In 1970 the Czech government rebooted an existing handgun design to produce a neat little .32ACP pocket pistol that is a near clone of the Walther PP. This gun has marched off into history as the Vzor (model) 70, and it is a great little CZ.
Roots from the 50s
After the end of World War Two, the Czech government was looking for a nice new pistol for its police forces. The task to come up with this gun fell to the brothers Jan and Jaroslav Kratochvl over at the CZ works. (These same guys came up with other CZ designs that we'll talk about later).
The brothers K examined the German Walther PP series of blowback fixed barrel handguns and decided, why reinvent the wheel, and came up with a gun very (and we mean very) similar. This little .32ACP semi-auto was adopted and became the Vz.50. With its 6.5-inch length and 25-ounce weight, the 9-shot pistol was a well-liked and easy to carry.
More than 100,000 Vz.50s were made from 1950-1970 and then the factory rebooted to make the Vz.70. This gun took the already proven design and added a new grip shape and patter, improved the surface controls including the safety de-cocker lever, and magazine release. The slide was improved with better serrations and top glare finish. Internally the gun was given a new, larger hammer and different take down lever.
(The Vz.70, note the clone nature compared to the gun above, but you can see the slight differences in the slide, hammer, and magazine release button)
All of these are more or less cosmetic changes (with the exception of the hammer etc.) and it is believed that many old Vz.50s were remanufactured to the new '70' standard. (If you have one of these email us!)
The slide holds open after the last round and it's a pleasant gun to shoot with the .32ACP round giving a little bark but nowhere near the muzzle flip experienced with .380ACP blowback action guns of the same size. Its DA/SA and to many the double action trigger is...uncomfortable.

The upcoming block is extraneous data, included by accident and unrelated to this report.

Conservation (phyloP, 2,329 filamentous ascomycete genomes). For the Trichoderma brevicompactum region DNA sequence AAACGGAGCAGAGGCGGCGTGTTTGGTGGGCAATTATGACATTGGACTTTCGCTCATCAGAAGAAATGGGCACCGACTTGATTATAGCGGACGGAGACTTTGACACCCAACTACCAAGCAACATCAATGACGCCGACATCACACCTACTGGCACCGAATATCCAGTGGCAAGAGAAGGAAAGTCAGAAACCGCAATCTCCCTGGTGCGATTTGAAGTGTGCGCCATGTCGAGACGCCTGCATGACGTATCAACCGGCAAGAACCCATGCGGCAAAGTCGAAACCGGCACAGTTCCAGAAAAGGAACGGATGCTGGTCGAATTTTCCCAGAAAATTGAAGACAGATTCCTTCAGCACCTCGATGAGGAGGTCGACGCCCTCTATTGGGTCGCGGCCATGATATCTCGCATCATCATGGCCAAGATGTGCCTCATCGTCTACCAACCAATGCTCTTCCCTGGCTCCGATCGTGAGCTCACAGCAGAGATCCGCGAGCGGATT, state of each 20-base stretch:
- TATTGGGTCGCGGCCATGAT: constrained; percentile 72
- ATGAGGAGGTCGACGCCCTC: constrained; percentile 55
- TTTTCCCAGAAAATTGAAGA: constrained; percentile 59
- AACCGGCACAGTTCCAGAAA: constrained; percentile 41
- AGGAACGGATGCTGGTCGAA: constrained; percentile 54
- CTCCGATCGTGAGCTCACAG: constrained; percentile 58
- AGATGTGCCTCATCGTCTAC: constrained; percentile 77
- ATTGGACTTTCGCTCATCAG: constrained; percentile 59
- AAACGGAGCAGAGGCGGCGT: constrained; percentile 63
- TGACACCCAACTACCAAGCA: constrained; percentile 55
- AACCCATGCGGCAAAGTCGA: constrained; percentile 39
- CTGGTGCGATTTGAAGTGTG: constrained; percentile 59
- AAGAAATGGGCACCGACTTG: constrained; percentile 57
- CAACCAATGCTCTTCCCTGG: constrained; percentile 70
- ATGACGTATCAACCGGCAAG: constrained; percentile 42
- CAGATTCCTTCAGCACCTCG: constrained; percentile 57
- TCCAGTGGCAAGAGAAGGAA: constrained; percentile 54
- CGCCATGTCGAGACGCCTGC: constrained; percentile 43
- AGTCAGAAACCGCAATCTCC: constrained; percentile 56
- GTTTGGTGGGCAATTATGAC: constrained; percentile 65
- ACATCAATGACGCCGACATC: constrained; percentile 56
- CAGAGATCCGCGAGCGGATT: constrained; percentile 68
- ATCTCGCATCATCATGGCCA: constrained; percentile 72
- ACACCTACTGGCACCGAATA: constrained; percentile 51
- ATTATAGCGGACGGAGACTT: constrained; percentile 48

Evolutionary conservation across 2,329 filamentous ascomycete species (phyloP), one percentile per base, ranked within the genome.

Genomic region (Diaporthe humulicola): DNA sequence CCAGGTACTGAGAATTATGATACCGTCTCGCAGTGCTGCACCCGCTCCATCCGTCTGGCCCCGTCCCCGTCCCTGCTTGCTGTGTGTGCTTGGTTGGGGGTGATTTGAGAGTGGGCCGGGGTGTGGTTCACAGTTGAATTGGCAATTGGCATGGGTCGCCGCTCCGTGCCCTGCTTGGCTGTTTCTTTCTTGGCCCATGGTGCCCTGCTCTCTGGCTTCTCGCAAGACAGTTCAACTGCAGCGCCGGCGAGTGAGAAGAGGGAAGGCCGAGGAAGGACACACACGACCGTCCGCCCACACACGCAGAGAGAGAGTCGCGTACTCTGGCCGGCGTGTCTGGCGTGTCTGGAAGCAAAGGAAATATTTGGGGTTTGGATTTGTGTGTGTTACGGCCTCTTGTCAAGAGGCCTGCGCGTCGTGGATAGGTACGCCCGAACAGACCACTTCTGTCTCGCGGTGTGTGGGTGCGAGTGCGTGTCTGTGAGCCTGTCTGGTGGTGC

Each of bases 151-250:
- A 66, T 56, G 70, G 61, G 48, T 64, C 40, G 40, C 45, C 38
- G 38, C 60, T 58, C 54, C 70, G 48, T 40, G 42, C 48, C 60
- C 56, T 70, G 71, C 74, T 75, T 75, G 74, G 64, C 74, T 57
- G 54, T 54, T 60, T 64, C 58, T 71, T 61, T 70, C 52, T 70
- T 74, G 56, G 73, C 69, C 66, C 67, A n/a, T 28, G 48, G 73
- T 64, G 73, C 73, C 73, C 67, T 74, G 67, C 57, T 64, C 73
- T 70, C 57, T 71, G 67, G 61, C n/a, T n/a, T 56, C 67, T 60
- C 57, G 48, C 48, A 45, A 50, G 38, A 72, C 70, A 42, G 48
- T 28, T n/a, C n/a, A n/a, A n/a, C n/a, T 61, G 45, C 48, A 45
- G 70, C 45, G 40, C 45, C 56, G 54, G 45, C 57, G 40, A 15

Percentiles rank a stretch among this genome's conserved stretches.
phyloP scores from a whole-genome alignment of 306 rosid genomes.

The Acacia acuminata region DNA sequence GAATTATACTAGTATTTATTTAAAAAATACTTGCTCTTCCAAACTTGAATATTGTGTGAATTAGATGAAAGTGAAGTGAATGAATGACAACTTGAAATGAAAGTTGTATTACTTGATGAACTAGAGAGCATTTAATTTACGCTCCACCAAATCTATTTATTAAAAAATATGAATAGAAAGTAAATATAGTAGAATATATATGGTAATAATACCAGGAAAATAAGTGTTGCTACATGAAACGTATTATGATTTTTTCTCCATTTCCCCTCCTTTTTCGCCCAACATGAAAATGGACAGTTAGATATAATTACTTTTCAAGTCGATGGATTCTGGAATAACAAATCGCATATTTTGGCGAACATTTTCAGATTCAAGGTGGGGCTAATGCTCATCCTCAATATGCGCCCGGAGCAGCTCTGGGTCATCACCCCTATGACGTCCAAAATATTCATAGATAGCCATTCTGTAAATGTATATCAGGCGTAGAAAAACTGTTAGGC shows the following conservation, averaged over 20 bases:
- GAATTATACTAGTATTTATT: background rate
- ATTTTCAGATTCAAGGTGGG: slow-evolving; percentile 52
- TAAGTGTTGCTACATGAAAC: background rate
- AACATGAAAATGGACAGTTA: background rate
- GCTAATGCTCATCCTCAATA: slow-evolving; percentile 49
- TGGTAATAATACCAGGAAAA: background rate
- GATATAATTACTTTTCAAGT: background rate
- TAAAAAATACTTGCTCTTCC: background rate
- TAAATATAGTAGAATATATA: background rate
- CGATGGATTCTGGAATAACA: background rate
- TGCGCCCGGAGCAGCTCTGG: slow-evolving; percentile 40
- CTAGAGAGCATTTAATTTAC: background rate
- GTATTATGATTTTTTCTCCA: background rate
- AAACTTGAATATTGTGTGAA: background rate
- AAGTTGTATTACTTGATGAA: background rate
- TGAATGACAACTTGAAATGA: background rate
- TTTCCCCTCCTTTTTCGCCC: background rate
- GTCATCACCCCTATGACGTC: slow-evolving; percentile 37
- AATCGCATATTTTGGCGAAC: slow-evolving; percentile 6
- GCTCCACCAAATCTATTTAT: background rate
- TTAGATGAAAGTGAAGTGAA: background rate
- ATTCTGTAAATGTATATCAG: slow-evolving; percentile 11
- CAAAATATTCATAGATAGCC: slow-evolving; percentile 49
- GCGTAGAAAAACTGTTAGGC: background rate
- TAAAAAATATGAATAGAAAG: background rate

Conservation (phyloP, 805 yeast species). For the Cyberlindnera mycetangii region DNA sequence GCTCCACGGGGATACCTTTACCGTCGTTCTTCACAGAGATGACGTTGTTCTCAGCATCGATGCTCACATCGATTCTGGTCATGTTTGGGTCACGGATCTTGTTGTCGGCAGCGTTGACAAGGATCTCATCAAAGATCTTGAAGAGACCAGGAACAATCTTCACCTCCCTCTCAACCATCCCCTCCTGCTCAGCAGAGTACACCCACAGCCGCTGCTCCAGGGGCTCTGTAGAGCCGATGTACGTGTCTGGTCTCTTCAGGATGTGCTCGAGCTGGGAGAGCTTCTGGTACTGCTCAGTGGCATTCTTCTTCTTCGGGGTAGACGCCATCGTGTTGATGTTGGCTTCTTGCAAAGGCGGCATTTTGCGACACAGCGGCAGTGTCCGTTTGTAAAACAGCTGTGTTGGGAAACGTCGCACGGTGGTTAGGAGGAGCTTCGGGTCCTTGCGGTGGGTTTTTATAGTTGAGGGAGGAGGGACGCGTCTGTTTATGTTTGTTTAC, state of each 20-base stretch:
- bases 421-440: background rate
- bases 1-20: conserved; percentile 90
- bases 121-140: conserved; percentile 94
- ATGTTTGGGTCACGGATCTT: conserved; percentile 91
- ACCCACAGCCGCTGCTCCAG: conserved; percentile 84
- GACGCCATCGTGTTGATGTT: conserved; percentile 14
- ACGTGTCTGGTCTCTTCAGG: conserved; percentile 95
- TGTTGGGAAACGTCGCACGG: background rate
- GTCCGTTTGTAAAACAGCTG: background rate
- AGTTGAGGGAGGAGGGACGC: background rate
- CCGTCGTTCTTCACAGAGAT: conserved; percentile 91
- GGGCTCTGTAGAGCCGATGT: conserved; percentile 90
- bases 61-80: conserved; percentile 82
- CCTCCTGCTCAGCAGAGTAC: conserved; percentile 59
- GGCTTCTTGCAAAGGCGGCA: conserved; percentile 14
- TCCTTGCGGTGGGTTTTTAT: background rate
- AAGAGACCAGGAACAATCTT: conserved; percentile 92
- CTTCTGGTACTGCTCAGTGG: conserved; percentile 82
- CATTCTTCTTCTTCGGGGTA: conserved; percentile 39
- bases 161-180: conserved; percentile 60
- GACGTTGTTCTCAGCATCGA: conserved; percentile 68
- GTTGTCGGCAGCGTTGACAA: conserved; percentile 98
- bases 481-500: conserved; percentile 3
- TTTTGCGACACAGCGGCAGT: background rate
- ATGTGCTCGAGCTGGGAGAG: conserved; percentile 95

30CAL M1 takes an in depth look at a Vz.70 including a little range time.
- Type: Pistol
- Caliber(s): .32 ACP
- Weight: 1.56 lbs (0.71 kg)
- Length: 6.57 in (16.7 cm)
- Barrel length(s): 3.78 in (9.6 cm)
- Capacity: 9+1
- Fire Modes: Semi-Auto (SA/DA)
Getting your own
CZ kept these guns in production until 1980 and after that date they were replaced in service by the CZ82 series pistol. This led to many of these being sold off as surplus and washing up on the shores of the US. Today they run about $300-$400 and people who know about them love them.
All steel construction means these guns will outlast you provided you have a good set of springs (so always be on the lookout for a nice set of replacements to keep it ticking). Apex sells some parts for them so you may want to stock up while you can find them.
(These guns have the classic CZ logo as well as the 'born on date' on the slide. For instance this gun was made in 1971)
Warning though, spare mags for these gems are rare, which means expect to drop $50-$60 a pop on them when you find one. With that in mind, be sure you don't leave one of yours behind at the range or you will be crying huge Czech tears.
Subgunner.com has both detailed stripping instructions as well as the full manual over at their page and we suggest that you download both for future reference.
The grip on the Vz70 is very thin on these guns, slimmer in feel in fact than the Walther PP series from which it seems to have taken a page from. The pebbled plastic grip can be replaced with nice wood ones that beef it up a bit and for many improve not only the feel but the look of the gun. These aftermarket wood grips are super swag, however they usually require slight work to get them to fit properly (especially around the decock lever) so be sure to stock up on a dremel tool, small file, or pack or emery boards to help you out on this task.
With that being said, if you come across one of these neat pistols at a good price, you better Czech it out.
(Sorry, couldn't resist).